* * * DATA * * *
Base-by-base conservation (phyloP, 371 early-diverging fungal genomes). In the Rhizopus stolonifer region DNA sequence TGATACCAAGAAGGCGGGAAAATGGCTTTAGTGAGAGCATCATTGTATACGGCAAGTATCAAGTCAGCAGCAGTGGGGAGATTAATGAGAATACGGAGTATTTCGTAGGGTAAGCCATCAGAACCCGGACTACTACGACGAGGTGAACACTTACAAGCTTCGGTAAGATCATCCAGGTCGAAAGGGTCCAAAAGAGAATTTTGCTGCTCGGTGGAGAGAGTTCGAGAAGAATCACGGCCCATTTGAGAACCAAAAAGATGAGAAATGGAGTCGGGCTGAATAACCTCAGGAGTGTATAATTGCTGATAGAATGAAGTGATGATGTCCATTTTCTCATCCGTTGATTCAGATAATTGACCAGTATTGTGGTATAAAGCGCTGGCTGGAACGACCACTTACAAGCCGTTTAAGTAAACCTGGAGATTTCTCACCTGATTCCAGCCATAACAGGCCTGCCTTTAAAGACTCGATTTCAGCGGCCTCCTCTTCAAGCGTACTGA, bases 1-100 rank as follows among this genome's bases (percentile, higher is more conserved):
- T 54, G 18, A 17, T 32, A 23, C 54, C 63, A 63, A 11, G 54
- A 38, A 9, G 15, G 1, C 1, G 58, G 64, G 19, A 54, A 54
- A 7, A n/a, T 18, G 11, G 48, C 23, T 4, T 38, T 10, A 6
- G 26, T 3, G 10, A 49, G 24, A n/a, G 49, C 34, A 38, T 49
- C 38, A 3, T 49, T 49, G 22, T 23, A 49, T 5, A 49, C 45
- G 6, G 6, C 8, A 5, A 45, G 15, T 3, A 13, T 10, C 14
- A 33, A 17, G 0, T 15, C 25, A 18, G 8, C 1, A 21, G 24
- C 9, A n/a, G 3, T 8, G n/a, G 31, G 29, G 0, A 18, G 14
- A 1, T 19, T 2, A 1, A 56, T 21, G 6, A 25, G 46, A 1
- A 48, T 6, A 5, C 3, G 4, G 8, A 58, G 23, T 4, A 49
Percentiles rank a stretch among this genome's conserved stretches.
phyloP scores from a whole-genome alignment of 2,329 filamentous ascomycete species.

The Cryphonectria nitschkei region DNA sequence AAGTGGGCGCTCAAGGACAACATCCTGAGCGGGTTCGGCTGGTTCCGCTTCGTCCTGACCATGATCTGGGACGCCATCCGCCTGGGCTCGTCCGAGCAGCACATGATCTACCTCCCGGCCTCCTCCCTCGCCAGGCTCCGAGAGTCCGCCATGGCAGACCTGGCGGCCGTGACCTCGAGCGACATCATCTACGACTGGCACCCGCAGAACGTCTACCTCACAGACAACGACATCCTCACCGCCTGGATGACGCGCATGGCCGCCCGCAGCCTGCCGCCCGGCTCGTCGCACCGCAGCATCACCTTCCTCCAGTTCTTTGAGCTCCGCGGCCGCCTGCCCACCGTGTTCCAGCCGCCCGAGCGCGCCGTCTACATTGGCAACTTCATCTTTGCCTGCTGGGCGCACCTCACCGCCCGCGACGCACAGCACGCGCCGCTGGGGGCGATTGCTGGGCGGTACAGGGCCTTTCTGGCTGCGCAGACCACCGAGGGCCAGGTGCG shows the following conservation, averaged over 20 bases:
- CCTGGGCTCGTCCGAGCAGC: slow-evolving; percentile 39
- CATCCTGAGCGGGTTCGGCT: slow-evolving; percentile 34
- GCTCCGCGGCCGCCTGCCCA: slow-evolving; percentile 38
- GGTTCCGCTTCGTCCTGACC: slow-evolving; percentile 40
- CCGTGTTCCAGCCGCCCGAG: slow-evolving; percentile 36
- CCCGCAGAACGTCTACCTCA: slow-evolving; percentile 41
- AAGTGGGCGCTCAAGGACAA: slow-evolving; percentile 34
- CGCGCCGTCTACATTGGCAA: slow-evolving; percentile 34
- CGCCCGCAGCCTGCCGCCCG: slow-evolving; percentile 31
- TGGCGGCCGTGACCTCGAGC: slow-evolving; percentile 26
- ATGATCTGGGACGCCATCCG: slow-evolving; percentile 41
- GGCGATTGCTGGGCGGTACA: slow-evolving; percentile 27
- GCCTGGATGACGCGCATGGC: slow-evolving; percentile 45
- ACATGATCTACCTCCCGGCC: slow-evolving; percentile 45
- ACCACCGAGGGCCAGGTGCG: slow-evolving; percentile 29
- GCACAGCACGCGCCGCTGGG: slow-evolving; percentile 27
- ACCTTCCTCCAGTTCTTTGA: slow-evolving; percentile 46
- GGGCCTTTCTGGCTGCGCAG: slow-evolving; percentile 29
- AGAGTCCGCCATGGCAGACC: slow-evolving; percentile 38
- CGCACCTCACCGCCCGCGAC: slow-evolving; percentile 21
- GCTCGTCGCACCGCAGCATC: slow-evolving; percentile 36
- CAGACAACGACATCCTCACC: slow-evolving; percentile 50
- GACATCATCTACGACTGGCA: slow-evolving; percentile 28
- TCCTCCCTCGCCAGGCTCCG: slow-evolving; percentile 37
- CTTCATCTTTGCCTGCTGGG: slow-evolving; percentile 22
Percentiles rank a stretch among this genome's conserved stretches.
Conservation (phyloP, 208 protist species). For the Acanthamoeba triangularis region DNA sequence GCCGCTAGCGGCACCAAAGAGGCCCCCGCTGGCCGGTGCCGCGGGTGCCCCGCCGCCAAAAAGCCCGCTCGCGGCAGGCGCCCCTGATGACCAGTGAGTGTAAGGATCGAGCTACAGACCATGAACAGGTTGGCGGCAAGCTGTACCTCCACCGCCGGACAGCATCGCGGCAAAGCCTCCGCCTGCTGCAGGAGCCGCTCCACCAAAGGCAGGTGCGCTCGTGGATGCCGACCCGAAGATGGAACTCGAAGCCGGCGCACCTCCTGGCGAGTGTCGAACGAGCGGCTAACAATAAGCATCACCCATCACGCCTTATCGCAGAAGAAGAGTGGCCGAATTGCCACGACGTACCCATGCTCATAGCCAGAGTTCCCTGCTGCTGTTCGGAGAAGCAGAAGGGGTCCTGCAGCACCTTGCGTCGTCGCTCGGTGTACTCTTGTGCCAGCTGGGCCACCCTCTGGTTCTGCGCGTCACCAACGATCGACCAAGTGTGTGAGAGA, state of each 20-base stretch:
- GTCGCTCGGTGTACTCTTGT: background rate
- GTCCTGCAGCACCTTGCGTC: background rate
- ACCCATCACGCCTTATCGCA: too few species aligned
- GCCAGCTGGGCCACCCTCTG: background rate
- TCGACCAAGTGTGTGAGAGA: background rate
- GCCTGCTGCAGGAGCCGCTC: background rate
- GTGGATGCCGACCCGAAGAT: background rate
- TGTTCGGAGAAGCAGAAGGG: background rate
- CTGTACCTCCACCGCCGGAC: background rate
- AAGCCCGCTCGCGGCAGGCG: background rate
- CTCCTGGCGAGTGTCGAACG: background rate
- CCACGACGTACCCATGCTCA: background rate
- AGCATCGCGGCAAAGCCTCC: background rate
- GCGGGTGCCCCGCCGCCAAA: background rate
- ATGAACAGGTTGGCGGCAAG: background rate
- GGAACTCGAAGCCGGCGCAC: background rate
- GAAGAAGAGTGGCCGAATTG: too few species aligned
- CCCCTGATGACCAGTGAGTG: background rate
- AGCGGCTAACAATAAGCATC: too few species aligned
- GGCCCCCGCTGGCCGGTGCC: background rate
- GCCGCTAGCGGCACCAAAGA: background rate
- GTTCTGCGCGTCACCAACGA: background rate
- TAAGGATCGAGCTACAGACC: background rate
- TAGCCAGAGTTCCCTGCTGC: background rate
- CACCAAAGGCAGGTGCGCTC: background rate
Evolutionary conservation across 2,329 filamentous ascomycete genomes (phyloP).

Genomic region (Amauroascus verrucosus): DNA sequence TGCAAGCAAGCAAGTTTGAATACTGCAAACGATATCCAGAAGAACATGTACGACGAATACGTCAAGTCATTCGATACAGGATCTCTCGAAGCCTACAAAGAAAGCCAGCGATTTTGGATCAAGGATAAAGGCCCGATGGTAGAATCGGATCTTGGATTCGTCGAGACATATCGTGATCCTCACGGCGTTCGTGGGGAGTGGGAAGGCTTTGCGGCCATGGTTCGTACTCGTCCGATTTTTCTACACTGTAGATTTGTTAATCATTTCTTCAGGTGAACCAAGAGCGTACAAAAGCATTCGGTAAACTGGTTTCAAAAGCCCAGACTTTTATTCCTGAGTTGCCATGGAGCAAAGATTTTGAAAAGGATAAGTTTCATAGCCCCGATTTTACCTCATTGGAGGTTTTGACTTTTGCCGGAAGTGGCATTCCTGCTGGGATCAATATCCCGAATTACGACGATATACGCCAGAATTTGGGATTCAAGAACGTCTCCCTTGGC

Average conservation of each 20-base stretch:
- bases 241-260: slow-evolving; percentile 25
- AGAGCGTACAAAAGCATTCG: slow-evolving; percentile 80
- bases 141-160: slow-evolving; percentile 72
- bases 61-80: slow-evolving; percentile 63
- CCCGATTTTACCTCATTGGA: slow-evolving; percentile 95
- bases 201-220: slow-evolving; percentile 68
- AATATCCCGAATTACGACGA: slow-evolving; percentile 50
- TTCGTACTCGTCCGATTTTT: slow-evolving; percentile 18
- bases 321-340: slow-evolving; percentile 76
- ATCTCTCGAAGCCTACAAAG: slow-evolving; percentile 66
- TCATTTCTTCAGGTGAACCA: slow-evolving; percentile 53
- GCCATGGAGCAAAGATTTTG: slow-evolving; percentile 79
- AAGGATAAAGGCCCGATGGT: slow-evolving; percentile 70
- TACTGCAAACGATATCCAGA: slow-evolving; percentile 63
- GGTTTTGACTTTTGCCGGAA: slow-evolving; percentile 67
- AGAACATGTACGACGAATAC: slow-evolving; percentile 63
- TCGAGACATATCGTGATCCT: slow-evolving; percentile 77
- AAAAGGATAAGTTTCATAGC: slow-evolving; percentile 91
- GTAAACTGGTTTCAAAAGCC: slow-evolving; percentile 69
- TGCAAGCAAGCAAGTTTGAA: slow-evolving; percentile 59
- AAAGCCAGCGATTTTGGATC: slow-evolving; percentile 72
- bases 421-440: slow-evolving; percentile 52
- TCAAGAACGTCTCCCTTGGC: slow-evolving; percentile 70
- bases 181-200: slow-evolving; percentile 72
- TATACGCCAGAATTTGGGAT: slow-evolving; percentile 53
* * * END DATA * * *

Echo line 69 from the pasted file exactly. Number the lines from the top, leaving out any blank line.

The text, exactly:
Average conservation of each 20-base stretch: